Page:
Method: 120 acrylic wafers (20 in each group) with circular wells (0.3175cm diameter x 0.3175cm depth = surface area of 0.07917 cm2, volume of 0.02514 cm3) were filled with GIC: Ketac Silver (3M ESPE), Fuji IX GP (GC America), Riva Self Cure (SDI) and RMGIC: Ketac Nano (3M ESPE), and Fuji II LC (GC America). After setting, half of each sample group was coated with Ketac Glaze (3M ESPE) or G-Coat Plus (GC America). The control group was 10 empty acrylic wells. All samples were stored in closed containers with deionized water. A Fluoride Ion Selective Electrode was used to measure the Fluoride release after 3 hours, 12 hours, 1 week, 2 weeks, 3 weeks, and 4 weeks. The data was calculated as micro-grams Fluoride release per surface area (cm2). Findings were analyzed using ANOVA and Tukey tests.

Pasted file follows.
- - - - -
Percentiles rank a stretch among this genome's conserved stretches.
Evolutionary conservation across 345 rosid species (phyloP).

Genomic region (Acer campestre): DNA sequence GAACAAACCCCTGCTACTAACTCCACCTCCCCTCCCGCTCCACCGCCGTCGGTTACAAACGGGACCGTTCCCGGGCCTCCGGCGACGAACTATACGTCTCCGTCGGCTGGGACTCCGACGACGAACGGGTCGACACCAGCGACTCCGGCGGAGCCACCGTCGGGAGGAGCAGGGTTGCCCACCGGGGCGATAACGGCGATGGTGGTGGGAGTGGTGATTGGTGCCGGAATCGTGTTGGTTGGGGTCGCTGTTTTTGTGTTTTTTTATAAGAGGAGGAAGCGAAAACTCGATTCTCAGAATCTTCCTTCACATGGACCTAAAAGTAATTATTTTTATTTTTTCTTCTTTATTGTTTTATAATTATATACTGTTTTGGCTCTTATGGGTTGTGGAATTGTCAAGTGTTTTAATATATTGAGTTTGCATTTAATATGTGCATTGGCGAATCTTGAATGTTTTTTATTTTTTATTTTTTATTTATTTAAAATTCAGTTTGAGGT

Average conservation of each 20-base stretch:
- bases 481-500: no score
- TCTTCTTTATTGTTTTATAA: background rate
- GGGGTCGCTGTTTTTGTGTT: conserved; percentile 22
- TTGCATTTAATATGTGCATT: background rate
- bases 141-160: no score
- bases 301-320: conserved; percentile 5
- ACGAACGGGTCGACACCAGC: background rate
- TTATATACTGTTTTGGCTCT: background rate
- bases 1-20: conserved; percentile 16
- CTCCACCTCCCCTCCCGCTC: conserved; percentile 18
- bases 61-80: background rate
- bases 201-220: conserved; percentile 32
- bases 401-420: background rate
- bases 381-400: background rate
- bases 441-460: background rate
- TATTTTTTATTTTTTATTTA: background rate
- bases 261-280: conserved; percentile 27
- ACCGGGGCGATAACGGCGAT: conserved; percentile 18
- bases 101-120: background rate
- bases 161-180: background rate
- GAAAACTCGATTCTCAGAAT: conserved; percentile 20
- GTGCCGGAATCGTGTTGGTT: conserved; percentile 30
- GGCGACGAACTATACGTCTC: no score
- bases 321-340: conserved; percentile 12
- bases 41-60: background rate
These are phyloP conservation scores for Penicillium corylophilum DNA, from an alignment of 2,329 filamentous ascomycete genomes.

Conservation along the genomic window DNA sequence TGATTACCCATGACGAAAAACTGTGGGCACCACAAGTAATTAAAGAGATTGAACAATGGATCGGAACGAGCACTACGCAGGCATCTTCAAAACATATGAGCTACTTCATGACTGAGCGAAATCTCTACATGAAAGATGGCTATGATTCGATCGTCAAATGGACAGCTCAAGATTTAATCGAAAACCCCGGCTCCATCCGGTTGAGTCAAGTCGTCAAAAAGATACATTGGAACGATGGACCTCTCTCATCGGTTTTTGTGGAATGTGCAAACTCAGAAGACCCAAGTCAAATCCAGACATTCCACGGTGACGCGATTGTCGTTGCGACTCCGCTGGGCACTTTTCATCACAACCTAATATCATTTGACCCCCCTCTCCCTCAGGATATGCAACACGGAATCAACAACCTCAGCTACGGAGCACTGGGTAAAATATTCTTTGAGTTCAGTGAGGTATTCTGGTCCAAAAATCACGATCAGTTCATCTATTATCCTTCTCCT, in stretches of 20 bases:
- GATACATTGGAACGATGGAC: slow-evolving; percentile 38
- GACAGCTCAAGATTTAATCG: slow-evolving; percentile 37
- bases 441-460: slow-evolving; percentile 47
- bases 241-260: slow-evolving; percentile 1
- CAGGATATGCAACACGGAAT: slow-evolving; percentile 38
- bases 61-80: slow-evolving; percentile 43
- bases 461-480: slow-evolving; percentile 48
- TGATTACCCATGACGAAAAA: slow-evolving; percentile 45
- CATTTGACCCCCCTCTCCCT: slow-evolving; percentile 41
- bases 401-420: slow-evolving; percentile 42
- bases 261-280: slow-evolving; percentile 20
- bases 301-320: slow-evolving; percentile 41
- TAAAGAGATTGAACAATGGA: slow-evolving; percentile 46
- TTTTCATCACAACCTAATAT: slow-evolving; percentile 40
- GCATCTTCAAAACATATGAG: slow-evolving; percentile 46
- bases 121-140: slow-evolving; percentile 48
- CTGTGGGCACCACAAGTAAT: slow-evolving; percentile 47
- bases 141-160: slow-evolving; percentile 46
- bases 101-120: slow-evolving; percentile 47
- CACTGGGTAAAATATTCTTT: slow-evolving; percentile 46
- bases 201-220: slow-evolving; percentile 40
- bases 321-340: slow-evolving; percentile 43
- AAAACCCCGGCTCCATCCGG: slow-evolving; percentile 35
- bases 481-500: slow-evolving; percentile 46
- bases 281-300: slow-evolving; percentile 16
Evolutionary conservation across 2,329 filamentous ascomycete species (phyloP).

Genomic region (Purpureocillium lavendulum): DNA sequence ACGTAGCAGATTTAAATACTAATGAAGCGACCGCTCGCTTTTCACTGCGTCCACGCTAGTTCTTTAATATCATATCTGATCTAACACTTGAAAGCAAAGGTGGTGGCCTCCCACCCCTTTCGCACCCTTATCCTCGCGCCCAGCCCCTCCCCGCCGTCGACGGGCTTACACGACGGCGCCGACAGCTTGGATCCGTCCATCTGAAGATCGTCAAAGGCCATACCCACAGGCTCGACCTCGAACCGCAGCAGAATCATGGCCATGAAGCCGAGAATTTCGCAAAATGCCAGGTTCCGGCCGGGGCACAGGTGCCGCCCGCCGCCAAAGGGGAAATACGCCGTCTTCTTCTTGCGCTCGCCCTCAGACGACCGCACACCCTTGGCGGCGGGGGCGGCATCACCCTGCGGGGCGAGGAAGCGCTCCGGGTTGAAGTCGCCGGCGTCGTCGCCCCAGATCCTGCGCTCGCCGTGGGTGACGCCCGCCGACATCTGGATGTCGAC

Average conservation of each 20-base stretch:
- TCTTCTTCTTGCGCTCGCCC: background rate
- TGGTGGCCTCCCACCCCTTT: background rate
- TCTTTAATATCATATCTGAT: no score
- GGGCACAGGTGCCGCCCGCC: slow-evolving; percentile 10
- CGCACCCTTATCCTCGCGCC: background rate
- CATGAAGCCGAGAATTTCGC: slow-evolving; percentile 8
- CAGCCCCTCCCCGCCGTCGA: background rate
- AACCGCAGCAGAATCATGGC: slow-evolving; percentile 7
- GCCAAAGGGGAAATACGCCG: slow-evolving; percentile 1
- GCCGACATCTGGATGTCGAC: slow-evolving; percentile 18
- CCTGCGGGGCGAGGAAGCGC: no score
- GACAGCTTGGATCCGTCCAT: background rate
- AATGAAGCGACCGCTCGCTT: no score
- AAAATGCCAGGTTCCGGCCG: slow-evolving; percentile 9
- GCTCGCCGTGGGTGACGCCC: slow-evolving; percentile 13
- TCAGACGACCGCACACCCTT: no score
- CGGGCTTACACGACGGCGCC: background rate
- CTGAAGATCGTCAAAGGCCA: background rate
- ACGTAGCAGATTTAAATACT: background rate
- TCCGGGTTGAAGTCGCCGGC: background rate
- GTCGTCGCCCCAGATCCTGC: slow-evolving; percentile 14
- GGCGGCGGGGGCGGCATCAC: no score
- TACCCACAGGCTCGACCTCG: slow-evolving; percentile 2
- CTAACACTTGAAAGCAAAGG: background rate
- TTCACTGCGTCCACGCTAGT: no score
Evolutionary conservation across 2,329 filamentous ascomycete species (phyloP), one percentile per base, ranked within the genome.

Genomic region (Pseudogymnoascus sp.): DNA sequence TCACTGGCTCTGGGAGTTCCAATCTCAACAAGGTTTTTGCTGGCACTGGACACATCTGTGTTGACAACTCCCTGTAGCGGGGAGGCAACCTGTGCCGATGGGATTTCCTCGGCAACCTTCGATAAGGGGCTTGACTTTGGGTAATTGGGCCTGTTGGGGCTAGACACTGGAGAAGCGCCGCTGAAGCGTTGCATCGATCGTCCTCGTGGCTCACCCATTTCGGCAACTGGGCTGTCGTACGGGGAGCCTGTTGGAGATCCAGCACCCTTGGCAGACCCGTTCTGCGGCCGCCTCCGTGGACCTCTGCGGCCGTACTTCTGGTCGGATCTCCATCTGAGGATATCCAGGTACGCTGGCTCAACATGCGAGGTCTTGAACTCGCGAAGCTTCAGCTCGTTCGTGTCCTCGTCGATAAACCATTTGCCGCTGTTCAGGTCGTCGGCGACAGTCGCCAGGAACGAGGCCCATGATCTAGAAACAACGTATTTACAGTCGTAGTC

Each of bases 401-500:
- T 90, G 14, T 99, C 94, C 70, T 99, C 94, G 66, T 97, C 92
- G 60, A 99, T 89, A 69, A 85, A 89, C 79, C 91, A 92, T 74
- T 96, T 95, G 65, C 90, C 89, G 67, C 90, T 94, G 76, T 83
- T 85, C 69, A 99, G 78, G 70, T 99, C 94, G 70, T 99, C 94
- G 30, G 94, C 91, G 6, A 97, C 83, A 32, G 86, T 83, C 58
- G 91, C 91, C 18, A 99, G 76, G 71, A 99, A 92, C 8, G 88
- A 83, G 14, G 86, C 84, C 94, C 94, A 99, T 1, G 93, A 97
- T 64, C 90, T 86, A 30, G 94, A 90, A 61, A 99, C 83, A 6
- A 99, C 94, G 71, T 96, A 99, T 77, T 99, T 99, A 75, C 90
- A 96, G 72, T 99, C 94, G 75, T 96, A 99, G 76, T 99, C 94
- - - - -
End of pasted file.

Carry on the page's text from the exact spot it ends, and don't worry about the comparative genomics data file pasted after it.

Result: All samples released fluoride, with the greatest rate of release during an initial “fluoride burst” which occurred during the first three hours after setting as per manufacturer specifications. The rate of fluoride release subsequently declined, with the lowest fluoride release detected at four weeks post curing. GIC had significantly higher rates and overall amount of fluoride release compared to RMGIC. Application of resin coating caused significant impairment of fluoride release regardless of cement type. A low level of fluoride release was still detected by all the coated samples within the first two weeks despite the impairment.
Conclusion: The amount of fluoride release is dependent on type of GIC or RMGIC, presence of coating and time. Resin coating significantly decreases fluoride release, regardless of cement type or coating type.
Keywords: Cements, Dental materials, Fluoride, Glass ionomers and Surfaces
See more of: Dental Materials 7: Polymer-based Materials-Physical Properties and Performance